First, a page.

Craig, Jean, Kids - for helping out with the food sales (learned a few tricks for sweet talking the Health Department) and for continuing to support us though far away.

Ed, Viki, John - thanks for being willing to do whatever was needed. We appreciated you sweating it out during the super hot hours.

Matt, Mary Ann and Mikey - 7 months Pregnant, in that heat? Enough said!!!

Donna - for the great ice cream making tips.

Thank you to all our friends and family that stopped by, wanted to come and couldn't, and those that passed on well wishes. We appreciate all of the support!

Wednesday, July 28, 2010


I've had a request for a quick link to Amanda's team page for Relay for Life.

We'd love to see as many friends and family there to cheer her and others on. There will be fundraising activities there to keep the young ones entertained. Thank you so much for the support we have received! We are always in awe with how many people are thinking of her.

Wednesday, July 21, 2010


For many months Amanda has endured the wrath of miserable lumbar punctures. She had clinic today and for the first time dreaded it. Not because of needles or all the usual anxieties. She feared it because of the headache she'd get from the LP. After a lot of family prayer (thank you Scott for the beautiful blessing), persistence, and incredible support from her doctor's I am so happy to report that we FINALLY are having a recovery free of a screaming headaches, pain, and vomiting. All of her doctors agree that she is very sensitive to the procedure itself, not so much the medication they are using. They are administering the chemo much more carefully now. And something as simple as letting her rest and not moving her for a good three hours post-recovery made a huge difference. She's one of those "special" patients that needs a little extra care. All of her staff at Primary's went above and beyond today to accommodate her. We are so grateful for them. She's still on IV fluids for a few days, and the beloved IV Benadryl and Zofran are prepared for attack if needed. So far she is eating, drinking, and happily watching Phineas and Ferb while taking care of her virtual pets online. It is such a wonderful change to have her recovering comfortably!

Amanda is looking forward to Relay for Life at the end of the month. Thanks to so many of you for your generous donations! If the cash flow is a bit tight a great way to still show support is in letting Amanda know that you are cheering her on - it really brightens her day. When I told her that survivors circle a lap with everyone cheering for them, her face lit up!!! She is really looking forward to it.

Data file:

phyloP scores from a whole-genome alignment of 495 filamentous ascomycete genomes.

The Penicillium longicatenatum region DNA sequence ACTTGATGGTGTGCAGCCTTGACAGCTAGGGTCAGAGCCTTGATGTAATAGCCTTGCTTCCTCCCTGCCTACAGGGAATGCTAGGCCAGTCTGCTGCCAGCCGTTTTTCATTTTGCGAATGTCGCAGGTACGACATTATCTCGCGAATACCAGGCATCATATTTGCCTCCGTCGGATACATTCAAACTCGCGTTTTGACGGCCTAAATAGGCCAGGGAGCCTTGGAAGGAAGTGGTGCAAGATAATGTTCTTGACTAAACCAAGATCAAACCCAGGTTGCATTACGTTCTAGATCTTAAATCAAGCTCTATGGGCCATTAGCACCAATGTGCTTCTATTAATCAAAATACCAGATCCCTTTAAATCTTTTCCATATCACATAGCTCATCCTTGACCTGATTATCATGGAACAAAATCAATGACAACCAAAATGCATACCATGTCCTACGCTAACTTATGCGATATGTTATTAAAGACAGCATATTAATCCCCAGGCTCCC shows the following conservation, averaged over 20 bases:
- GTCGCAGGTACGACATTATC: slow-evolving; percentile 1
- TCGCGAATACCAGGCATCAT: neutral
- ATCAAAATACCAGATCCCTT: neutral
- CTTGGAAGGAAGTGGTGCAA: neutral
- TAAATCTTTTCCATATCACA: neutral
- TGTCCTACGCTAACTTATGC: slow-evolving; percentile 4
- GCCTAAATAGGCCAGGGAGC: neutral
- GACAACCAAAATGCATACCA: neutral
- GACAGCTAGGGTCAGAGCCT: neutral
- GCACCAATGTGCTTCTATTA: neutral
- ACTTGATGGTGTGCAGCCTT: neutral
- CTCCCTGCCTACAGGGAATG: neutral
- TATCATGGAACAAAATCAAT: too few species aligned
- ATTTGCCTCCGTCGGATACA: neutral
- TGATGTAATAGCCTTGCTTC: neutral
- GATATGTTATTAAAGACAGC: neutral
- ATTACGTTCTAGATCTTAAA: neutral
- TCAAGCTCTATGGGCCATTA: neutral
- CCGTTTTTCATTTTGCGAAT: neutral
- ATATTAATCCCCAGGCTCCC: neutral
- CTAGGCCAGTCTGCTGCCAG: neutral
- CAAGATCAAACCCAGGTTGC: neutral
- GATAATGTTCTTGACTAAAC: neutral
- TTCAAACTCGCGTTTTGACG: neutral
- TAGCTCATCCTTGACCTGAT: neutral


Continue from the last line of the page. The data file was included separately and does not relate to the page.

Sunday, July 4, 2010

Join in the Relay for Life

This is a call to all friends, family members, and any other followers of this blog to join us in our first fund raiser for the American Cancer Society. We are getting a group together to walk in the Relay for Life event on July 30th and 31st. This event will be at Barnes Park in Kaysville and will be a 24 hour walk to raise funds for the ACS. Since Amanda's diagnosis early last year we have been on the receiving end of many gifts and charity. We always wished there was some way to pay it forward and be able to do something for others going through similar situations.

Though we can't possibly do all we would love to be able to do to make life better for those going through different stages of cancer, we can make an effort no matter how small. It all adds up to greater things for someone whom you may never know or meet. We hope you will join us either as a team member walking, or as a donor to help the great cause. If you are interested, please click on the link to learn more, donate, or join our team.

The name of our team will be Supporters of Amanda. Whether we have several on our team or just a couple of us, we will be trading off as we walk for 24 hours. It should be a good time. We will provide more details as often as we can.

Sunday, June 27, 2010

McCravings and McMedicines

A couple of years ago, while we let the kids play in the play area at the local McDonald's, Mary Ann and I were coming up with all new McDonald's terms. I'm pretty sure it was during one of the McRib phases. Like, "this McRib sandwich is making me McSick." Or, "the smell from all the kids socks in the play area is McStinky."

I've had to add another to the long list we were coming up with back then. The McCravings or McMedicine. Amanda's chemo has given her many side effects. Very high mood swings and overall orneriness are among them. This weekend was no different. On Saturday there was plenty of whaling and lamenting about having to have the chemo and how "its the worstest day ever." We do what we can to try to accommodate the moods but have found there is very difficult line to define between where we need to be the parent and live by the rules that were set, and where and when to give in to a child that is going through very difficult times and is heavily drugged. Sometimes it is very tough to know what side to lean towards.